Laika’s tour de force anime-inspired family film pushed all the boundaries of stop-motion, even stretching the definition of what can be called stop-mo these days. Utilizing advances in 3D printing, crafting rigs of incredibly intricate detail and monstrous scales, and informed by modern CG animation and modeling techniques, the only thing that matches the film itself are the amazing behind-the-scenes videos showing how far Laika has pushed the industry. Of particular interest is this time lapse showing the creation of the insanely ambitious fight scene aboard a boat being rocked by waves, the monstrous giant-sized skeleton spirit, and 3D-printing every face.
Laika is one of our favorite studios, and their one-of-a-kind style creates a truly memorable movie experience.
Somehow, stop-motion films have a gravitational pull for arthouse directors looking for a new creative outlet. Not unlike Wes Anderson’s forays into the technique, Charlie Kaufman uses surreal, lifelike puppets to explore similar territory as Being John Malkovich and Eternal Sunshine of a Spotless Mind. And, if you’re a Community fan? Dan Harmon and Dino Stamatopoulos had their hands in the creation of this one.
Far from just a gimmick, the use of stop motion compliments the storytelling, keeping the audience feeling uneasy during even the most mundane scenes. It is a great demonstration of how style can enhance substance.
No matter what your style, never accept limitations. If a 30-second commercial can make you cry, anything is possible.
CONTENT WARNING: Robocop 2 is very violent. Viewer discretion is advised.
Released three years before Jurassic Park changed the VFX industry forever, Phil Tippet and his team realized what is perhaps the most impressive (and complicated) puppet to show up on-screen in a live-action film – ROBOCAIN.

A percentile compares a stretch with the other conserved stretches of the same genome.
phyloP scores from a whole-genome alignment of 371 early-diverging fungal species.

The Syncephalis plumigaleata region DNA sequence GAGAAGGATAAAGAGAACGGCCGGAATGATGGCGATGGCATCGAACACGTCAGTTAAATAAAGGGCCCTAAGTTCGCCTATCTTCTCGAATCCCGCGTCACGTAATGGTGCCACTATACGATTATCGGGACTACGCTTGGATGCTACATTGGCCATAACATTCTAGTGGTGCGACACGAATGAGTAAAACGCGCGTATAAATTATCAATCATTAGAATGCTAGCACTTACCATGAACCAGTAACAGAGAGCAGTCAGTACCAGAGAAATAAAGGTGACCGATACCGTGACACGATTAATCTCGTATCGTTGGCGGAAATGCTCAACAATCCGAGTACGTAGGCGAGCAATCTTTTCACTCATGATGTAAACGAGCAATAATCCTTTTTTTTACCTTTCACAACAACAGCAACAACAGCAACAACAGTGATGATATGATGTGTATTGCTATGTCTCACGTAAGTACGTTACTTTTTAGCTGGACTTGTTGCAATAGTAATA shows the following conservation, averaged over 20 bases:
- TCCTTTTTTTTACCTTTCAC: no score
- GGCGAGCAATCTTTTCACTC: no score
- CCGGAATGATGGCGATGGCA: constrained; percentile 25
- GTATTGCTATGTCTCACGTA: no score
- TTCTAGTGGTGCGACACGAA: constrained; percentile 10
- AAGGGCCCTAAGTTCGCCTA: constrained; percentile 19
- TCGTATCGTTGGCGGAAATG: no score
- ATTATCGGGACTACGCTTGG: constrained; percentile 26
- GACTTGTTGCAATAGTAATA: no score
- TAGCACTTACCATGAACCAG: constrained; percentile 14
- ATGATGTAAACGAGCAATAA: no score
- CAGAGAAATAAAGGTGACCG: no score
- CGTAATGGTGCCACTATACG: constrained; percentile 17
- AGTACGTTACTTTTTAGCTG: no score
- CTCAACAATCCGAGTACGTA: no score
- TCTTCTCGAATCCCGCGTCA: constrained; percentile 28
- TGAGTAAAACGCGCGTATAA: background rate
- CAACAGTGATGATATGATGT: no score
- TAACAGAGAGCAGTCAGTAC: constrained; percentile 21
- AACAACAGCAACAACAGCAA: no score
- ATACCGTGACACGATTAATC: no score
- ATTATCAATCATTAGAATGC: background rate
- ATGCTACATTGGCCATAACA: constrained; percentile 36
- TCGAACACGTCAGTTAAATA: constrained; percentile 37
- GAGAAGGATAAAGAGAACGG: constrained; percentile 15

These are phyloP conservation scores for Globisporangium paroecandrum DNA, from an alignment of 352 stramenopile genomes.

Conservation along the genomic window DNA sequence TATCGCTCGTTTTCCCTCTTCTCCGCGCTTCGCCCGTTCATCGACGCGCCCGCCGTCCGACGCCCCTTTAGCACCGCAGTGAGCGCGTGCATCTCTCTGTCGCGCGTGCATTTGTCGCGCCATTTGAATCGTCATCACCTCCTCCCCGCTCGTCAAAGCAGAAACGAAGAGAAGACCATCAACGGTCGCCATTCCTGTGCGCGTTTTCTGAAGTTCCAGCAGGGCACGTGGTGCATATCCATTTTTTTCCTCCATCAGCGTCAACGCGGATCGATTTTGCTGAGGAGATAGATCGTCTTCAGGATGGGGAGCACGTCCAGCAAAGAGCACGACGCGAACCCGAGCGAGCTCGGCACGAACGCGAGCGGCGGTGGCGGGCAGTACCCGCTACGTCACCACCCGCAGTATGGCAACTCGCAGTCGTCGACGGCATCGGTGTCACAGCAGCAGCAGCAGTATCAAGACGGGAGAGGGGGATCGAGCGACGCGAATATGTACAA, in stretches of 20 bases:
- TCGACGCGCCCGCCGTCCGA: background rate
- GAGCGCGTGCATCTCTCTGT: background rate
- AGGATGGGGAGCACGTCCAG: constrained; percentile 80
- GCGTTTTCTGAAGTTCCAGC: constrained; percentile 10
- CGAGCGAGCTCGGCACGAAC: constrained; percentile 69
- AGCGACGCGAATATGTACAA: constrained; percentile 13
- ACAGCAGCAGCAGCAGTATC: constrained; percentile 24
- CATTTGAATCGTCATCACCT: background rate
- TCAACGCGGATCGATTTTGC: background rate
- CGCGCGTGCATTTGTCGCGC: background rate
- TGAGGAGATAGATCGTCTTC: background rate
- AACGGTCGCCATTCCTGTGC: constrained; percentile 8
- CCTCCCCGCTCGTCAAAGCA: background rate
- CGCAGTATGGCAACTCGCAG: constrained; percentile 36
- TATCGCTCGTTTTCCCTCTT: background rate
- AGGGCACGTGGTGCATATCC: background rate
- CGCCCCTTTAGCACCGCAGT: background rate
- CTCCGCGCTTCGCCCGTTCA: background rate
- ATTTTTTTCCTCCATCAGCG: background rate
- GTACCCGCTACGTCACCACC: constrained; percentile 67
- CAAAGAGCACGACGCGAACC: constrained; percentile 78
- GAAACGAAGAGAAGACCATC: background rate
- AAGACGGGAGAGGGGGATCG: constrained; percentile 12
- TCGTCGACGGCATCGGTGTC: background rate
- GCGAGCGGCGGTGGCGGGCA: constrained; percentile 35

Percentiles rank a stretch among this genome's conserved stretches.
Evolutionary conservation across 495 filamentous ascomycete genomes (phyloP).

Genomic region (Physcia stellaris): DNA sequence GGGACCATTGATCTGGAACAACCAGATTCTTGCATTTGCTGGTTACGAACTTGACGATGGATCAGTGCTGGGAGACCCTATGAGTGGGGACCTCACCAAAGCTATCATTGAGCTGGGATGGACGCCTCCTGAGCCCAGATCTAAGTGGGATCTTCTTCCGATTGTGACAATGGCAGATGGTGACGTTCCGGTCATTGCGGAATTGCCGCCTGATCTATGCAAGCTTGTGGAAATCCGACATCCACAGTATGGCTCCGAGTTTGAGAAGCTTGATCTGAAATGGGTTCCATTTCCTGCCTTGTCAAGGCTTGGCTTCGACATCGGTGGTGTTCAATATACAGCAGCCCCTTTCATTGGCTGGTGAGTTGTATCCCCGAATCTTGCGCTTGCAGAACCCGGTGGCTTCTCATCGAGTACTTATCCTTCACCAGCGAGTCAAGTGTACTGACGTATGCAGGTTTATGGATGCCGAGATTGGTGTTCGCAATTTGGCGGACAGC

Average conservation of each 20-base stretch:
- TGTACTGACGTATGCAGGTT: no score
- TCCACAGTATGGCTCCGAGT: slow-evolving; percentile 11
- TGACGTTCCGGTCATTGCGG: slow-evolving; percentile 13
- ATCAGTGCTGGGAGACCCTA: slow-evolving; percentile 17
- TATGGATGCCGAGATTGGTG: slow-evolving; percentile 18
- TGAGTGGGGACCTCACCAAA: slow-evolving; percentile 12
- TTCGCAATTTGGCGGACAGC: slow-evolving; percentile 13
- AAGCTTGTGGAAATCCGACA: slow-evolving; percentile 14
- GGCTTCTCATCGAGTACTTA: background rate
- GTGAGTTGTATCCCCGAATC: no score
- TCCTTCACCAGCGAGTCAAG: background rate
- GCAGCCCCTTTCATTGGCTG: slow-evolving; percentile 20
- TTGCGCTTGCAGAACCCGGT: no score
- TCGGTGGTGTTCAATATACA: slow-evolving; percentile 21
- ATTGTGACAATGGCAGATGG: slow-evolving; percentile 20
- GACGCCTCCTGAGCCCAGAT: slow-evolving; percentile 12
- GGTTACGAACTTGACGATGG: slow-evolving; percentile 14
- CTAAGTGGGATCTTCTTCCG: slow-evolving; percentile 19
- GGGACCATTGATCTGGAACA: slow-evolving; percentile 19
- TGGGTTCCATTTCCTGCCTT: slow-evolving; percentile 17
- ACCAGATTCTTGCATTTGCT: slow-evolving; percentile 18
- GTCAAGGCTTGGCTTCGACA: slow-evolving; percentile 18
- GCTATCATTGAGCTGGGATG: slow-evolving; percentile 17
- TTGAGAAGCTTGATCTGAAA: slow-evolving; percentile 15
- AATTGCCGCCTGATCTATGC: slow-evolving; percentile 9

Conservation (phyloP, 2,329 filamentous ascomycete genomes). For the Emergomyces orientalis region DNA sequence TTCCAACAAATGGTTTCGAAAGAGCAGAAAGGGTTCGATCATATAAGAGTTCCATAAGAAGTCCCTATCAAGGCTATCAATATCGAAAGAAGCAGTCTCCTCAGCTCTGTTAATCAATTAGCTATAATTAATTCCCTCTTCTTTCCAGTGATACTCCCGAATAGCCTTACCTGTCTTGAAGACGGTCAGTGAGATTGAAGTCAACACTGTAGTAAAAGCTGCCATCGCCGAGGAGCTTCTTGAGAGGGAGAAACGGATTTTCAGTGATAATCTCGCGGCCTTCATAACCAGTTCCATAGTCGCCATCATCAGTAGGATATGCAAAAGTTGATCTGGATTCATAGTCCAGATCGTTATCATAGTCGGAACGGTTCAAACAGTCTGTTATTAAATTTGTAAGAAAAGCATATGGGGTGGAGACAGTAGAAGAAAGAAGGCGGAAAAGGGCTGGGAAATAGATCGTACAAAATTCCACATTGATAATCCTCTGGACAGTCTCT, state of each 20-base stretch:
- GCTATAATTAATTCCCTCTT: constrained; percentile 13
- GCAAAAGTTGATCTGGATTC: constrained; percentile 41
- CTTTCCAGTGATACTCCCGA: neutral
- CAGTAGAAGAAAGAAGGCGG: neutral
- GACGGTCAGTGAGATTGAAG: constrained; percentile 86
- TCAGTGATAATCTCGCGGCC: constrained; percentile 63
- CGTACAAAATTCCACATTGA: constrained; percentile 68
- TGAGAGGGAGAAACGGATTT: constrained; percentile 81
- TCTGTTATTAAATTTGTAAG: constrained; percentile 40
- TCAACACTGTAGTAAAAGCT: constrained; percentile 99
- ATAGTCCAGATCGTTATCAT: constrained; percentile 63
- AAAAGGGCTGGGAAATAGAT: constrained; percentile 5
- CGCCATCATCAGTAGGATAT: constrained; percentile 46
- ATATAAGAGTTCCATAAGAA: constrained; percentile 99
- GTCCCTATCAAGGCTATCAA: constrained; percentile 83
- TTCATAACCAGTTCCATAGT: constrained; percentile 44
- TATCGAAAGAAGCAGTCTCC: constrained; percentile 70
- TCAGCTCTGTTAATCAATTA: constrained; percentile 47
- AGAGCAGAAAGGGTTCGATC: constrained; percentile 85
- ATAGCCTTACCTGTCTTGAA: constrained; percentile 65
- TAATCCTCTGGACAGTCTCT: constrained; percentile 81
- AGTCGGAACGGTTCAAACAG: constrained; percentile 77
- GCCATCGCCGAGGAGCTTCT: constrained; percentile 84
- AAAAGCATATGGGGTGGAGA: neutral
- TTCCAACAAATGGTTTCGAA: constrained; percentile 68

Designed as a response to the first film’s relatively simple (and iconic) ED-209 robot, Tippet Studios' masterpiece has to be seen to be believed.
The mixture of live-action and stop motion may seem like a bit of a throwback, but when done right it is oh-so-satisfying.
Wait, wasn’t Jurassic Park the movie that ushered in CGI to modern movie-going audiences and, as Phil Tippet would later say, “the the shot in the head that killed stop motion”? You wouldn’t be wrong to think that—but did you know that originally the Star-Wars-special-effects-veteran was planning on producing all the dino effects with a cutting edge go-motion technique that allowed for in-camera motion blur? For ages, these effects tests were urban legend, but thanks to the magic of Youtube, you can see almost all of the work Tippet Studios put into proving that they could craft believable and frightening dinosaurs for Spielberg’s mega-blockbuster.
One curious wrinkle: Tippet and team pioneered the use of the DID, or the Dinosaur-Input-Device while working up tests for JP, which allowed for animators to create all of the movement for a shot before a frame of film was recorded. Animators would use devices that allowed them to pose and record movement that would later be played back, ushering in the way forward for how all of us animate characters today.
Bruce Lee VS Iron Man